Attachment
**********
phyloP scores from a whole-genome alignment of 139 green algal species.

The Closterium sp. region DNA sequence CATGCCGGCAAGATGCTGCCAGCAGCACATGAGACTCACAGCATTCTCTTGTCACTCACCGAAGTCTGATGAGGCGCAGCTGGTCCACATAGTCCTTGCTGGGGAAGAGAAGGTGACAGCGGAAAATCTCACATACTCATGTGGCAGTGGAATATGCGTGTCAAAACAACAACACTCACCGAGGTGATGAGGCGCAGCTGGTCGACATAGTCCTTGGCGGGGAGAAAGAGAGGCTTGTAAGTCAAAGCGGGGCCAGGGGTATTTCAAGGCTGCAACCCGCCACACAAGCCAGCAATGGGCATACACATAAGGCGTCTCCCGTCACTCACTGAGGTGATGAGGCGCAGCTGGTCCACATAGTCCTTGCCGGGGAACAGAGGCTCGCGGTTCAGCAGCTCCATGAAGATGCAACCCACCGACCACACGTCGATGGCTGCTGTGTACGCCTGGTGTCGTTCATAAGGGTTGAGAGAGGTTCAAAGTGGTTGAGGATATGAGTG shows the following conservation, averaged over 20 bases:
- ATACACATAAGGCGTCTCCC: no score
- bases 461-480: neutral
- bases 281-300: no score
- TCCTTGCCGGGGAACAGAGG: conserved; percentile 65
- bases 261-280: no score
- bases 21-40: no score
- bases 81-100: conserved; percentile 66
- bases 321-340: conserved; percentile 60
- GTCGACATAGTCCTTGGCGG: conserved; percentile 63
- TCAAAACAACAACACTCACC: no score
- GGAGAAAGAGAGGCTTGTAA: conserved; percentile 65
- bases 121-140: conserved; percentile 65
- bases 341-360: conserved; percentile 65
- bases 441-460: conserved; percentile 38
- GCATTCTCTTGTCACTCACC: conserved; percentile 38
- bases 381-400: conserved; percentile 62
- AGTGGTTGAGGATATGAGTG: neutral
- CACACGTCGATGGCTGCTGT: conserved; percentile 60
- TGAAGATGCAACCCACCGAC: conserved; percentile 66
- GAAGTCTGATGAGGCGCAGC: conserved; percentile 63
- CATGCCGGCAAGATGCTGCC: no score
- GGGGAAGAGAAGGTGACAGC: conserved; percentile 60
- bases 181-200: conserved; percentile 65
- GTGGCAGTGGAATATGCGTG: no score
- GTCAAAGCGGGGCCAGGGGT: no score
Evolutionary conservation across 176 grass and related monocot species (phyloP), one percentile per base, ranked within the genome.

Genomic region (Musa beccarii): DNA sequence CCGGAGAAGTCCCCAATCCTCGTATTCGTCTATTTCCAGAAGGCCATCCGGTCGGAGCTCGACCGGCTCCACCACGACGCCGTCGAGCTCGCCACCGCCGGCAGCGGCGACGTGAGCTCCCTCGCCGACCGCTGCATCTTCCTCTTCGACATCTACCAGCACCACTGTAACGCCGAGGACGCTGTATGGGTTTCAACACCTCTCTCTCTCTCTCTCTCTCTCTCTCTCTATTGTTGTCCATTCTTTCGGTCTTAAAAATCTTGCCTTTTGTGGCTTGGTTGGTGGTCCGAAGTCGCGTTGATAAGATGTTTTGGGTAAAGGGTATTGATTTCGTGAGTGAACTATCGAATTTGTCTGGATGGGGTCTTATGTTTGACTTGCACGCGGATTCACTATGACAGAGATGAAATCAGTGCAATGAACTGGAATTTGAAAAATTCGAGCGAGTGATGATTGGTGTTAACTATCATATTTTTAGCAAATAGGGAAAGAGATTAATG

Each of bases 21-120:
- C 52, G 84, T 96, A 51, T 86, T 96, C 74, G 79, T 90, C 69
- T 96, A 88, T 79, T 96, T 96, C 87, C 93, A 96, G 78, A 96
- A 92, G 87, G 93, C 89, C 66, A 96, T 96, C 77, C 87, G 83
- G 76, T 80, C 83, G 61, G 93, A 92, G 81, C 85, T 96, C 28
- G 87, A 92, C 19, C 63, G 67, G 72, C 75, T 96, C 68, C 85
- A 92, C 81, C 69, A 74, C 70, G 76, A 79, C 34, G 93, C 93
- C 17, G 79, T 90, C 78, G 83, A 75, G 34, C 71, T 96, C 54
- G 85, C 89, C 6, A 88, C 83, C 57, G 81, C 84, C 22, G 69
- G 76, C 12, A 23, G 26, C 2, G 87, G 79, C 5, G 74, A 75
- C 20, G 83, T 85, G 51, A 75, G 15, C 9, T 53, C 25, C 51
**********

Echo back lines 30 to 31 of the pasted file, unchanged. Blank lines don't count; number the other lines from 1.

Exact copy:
Each of bases 21-120:
- C 52, G 84, T 96, A 51, T 86, T 96, C 74, G 79, T 90, C 69